Fenton School Board Approves Teacher Layoffs
Teachers speak out at Monday's meeting.
The layoffs are one of the ways that the board is responding to statewide budget cuts.
“We need to reduce our expenses or increase our revenue by $2.6 million,” said Doug Busch, Fenton Area Public Schools director of finance and personnel. “We're proposing online enrollment, reductions in ground and clerical workers and increased class sizes to help with that.”
These measures would be on top of the teacher layoffs, which would result in larger class sizes of 36-40 students—an additional 5-6 per room at the elementary school level.
“I'm horrified to think of 5 or 6 more children in a class,” said a teary-eyed Julie Kazmierski, a teacher at North Road Elementary and parent of a Fenton student. “My daughter is struggling with reading and it's the teacher giving her that extra help that makes all the difference.”
Kazmierski was only one of many teachers speaking out at the meeting. Emotions ran high as teachers recounted their experiences before the board.
“I have $41 for school supplies next year,” said Katrina Weaver, another teacher from North Road. “That comes out to about $1.50 per student and with that I'm supposed to get crayons, paper, scissors, glue. This year I had to send a child across the hall for a band-aid because I ran out and there was no money left in the budget for more.”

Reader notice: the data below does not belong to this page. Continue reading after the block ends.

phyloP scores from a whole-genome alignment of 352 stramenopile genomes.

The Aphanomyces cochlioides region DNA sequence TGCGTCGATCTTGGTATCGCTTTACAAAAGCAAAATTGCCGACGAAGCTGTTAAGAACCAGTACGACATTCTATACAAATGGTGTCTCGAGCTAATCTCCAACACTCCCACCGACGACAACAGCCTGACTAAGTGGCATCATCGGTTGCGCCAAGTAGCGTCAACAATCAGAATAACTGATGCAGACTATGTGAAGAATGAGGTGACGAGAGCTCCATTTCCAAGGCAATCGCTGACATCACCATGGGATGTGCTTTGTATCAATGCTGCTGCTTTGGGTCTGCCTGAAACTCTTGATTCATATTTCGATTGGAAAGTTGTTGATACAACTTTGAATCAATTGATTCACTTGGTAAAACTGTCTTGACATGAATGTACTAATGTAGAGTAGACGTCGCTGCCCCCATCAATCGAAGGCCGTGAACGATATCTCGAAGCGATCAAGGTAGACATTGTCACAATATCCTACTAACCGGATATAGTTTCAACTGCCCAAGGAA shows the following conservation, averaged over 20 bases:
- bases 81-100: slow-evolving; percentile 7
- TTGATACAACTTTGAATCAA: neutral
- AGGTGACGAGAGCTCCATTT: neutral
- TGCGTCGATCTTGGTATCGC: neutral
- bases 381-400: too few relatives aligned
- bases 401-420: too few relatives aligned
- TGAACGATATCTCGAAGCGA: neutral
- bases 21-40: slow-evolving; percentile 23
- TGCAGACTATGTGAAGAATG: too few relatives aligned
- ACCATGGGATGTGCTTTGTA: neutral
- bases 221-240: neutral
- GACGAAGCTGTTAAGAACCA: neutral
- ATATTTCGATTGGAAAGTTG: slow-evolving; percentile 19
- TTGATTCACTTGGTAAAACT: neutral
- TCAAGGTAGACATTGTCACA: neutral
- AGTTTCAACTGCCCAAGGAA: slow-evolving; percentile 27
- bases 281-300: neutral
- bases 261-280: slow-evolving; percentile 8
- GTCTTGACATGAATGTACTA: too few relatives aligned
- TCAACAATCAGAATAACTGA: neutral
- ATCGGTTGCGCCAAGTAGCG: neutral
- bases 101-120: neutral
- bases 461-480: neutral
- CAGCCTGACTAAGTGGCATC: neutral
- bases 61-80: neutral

Over a dozen parents and teachers alike voiced their hope that the board would look out for teachers and the arts, which often end up on the chopping block in times of economic stress. They asked the board to think outside of the box and find another way to save money, such as getting rid of the International Baccalaureate program.
Board member Richard DesJardins responded to the pleas.
“The biggest topic of our meetings is 'where can we cut now'? We don't take this lightly,” he said.
Busch said there were a lot of variables regarding the budget such as student enrollment, employee contracts, state mandates and something called Financial Best Practices, which are incentives for districts to earn an additional $350,000 in state funding.
“We're hoping to ask some or all of the staff back,” said Busch, in reference to the layoffs. “We've had to make cuts before and were able to then recall most of the teachers.”
Other motions that passed on Monday were membership in the Michigan High School Athletic Association, a leasing agreement with Konica-Minolta for copiers, levy millage on property for Sinking Fund and hearing bids for renovations to the middle school.